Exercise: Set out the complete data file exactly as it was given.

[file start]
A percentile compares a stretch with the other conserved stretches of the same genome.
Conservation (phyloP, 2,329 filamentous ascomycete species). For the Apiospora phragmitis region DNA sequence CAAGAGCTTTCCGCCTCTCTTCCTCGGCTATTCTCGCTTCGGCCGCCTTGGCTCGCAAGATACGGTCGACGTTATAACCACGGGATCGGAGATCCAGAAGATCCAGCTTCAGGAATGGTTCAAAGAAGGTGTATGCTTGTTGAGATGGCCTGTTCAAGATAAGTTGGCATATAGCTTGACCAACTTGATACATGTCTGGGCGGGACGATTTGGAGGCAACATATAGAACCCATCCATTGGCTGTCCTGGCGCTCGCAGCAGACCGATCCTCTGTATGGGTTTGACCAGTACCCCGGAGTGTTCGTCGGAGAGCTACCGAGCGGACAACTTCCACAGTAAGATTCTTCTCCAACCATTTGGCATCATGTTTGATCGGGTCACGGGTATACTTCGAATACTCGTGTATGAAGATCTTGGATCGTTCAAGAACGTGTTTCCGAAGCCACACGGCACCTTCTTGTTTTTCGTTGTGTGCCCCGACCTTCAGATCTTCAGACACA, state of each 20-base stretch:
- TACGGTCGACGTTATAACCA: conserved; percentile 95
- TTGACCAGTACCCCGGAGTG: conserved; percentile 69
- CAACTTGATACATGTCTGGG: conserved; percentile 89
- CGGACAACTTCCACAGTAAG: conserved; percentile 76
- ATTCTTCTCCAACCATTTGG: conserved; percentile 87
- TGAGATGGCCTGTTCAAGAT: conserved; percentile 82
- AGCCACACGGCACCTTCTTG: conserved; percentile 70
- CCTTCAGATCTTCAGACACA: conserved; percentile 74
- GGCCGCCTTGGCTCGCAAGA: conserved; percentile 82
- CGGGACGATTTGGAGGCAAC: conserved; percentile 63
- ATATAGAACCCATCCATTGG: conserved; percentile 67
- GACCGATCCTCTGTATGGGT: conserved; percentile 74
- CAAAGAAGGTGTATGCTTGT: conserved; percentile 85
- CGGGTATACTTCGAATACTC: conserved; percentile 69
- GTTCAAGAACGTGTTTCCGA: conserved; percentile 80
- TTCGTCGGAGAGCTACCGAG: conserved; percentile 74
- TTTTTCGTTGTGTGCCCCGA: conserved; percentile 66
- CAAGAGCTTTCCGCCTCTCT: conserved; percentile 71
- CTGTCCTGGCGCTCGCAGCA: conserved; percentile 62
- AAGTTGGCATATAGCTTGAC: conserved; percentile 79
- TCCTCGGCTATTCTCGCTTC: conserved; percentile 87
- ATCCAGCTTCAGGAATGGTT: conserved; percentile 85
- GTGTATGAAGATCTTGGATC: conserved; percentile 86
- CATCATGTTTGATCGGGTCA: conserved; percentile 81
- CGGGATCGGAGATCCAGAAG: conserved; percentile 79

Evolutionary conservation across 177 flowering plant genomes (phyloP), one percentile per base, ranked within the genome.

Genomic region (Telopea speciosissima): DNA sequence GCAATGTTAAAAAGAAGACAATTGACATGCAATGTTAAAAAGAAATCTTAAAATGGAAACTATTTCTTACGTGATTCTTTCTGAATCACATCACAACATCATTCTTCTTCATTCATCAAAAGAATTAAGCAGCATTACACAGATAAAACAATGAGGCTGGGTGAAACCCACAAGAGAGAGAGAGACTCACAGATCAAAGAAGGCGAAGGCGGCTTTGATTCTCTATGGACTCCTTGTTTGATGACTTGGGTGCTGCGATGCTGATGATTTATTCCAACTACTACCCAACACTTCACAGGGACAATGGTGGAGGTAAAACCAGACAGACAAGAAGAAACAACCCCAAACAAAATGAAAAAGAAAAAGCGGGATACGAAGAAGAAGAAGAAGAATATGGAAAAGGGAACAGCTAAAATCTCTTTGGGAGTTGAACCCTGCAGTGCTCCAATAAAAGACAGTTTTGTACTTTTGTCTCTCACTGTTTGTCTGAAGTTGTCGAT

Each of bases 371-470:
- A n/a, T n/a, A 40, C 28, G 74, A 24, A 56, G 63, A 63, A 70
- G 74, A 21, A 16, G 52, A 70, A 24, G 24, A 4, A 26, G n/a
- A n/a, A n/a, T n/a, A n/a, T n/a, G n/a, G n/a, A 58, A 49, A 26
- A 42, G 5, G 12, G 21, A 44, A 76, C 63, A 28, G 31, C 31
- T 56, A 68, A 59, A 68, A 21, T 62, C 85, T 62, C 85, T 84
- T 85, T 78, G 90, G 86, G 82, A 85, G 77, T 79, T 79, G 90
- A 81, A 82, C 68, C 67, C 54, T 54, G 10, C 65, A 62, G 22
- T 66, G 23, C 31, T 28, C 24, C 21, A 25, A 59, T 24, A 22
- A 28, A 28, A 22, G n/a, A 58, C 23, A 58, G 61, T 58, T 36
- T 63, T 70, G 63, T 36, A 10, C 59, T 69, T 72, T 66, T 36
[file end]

A percentile compares a stretch with the other conserved stretches of the same genome.
Conservation (phyloP, 2,329 filamentous ascomycete species). For the Apiospora phragmitis region DNA sequence CAAGAGCTTTCCGCCTCTCTTCCTCGGCTATTCTCGCTTCGGCCGCCTTGGCTCGCAAGATACGGTCGACGTTATAACCACGGGATCGGAGATCCAGAAGATCCAGCTTCAGGAATGGTTCAAAGAAGGTGTATGCTTGTTGAGATGGCCTGTTCAAGATAAGTTGGCATATAGCTTGACCAACTTGATACATGTCTGGGCGGGACGATTTGGAGGCAACATATAGAACCCATCCATTGGCTGTCCTGGCGCTCGCAGCAGACCGATCCTCTGTATGGGTTTGACCAGTACCCCGGAGTGTTCGTCGGAGAGCTACCGAGCGGACAACTTCCACAGTAAGATTCTTCTCCAACCATTTGGCATCATGTTTGATCGGGTCACGGGTATACTTCGAATACTCGTGTATGAAGATCTTGGATCGTTCAAGAACGTGTTTCCGAAGCCACACGGCACCTTCTTGTTTTTCGTTGTGTGCCCCGACCTTCAGATCTTCAGACACA, state of each 20-base stretch:
- TACGGTCGACGTTATAACCA: conserved; percentile 95
- TTGACCAGTACCCCGGAGTG: conserved; percentile 69
- CAACTTGATACATGTCTGGG: conserved; percentile 89
- CGGACAACTTCCACAGTAAG: conserved; percentile 76
- ATTCTTCTCCAACCATTTGG: conserved; percentile 87
- TGAGATGGCCTGTTCAAGAT: conserved; percentile 82
- AGCCACACGGCACCTTCTTG: conserved; percentile 70
- CCTTCAGATCTTCAGACACA: conserved; percentile 74
- GGCCGCCTTGGCTCGCAAGA: conserved; percentile 82
- CGGGACGATTTGGAGGCAAC: conserved; percentile 63
- ATATAGAACCCATCCATTGG: conserved; percentile 67
- GACCGATCCTCTGTATGGGT: conserved; percentile 74
- CAAAGAAGGTGTATGCTTGT: conserved; percentile 85
- CGGGTATACTTCGAATACTC: conserved; percentile 69
- GTTCAAGAACGTGTTTCCGA: conserved; percentile 80
- TTCGTCGGAGAGCTACCGAG: conserved; percentile 74
- TTTTTCGTTGTGTGCCCCGA: conserved; percentile 66
- CAAGAGCTTTCCGCCTCTCT: conserved; percentile 71
- CTGTCCTGGCGCTCGCAGCA: conserved; percentile 62
- AAGTTGGCATATAGCTTGAC: conserved; percentile 79
- TCCTCGGCTATTCTCGCTTC: conserved; percentile 87
- ATCCAGCTTCAGGAATGGTT: conserved; percentile 85
- GTGTATGAAGATCTTGGATC: conserved; percentile 86
- CATCATGTTTGATCGGGTCA: conserved; percentile 81
- CGGGATCGGAGATCCAGAAG: conserved; percentile 79

Evolutionary conservation across 177 flowering plant genomes (phyloP), one percentile per base, ranked within the genome.

Genomic region (Telopea speciosissima): DNA sequence GCAATGTTAAAAAGAAGACAATTGACATGCAATGTTAAAAAGAAATCTTAAAATGGAAACTATTTCTTACGTGATTCTTTCTGAATCACATCACAACATCATTCTTCTTCATTCATCAAAAGAATTAAGCAGCATTACACAGATAAAACAATGAGGCTGGGTGAAACCCACAAGAGAGAGAGAGACTCACAGATCAAAGAAGGCGAAGGCGGCTTTGATTCTCTATGGACTCCTTGTTTGATGACTTGGGTGCTGCGATGCTGATGATTTATTCCAACTACTACCCAACACTTCACAGGGACAATGGTGGAGGTAAAACCAGACAGACAAGAAGAAACAACCCCAAACAAAATGAAAAAGAAAAAGCGGGATACGAAGAAGAAGAAGAAGAATATGGAAAAGGGAACAGCTAAAATCTCTTTGGGAGTTGAACCCTGCAGTGCTCCAATAAAAGACAGTTTTGTACTTTTGTCTCTCACTGTTTGTCTGAAGTTGTCGAT

Each of bases 371-470:
- A n/a, T n/a, A 40, C 28, G 74, A 24, A 56, G 63, A 63, A 70
- G 74, A 21, A 16, G 52, A 70, A 24, G 24, A 4, A 26, G n/a
- A n/a, A n/a, T n/a, A n/a, T n/a, G n/a, G n/a, A 58, A 49, A 26
- A 42, G 5, G 12, G 21, A 44, A 76, C 63, A 28, G 31, C 31
- T 56, A 68, A 59, A 68, A 21, T 62, C 85, T 62, C 85, T 84
- T 85, T 78, G 90, G 86, G 82, A 85, G 77, T 79, T 79, G 90
- A 81, A 82, C 68, C 67, C 54, T 54, G 10, C 65, A 62, G 22
- T 66, G 23, C 31, T 28, C 24, C 21, A 25, A 59, T 24, A 22
- A 28, A 28, A 22, G n/a, A 58, C 23, A 58, G 61, T 58, T 36
- T 63, T 70, G 63, T 36, A 10, C 59, T 69, T 72, T 66, T 36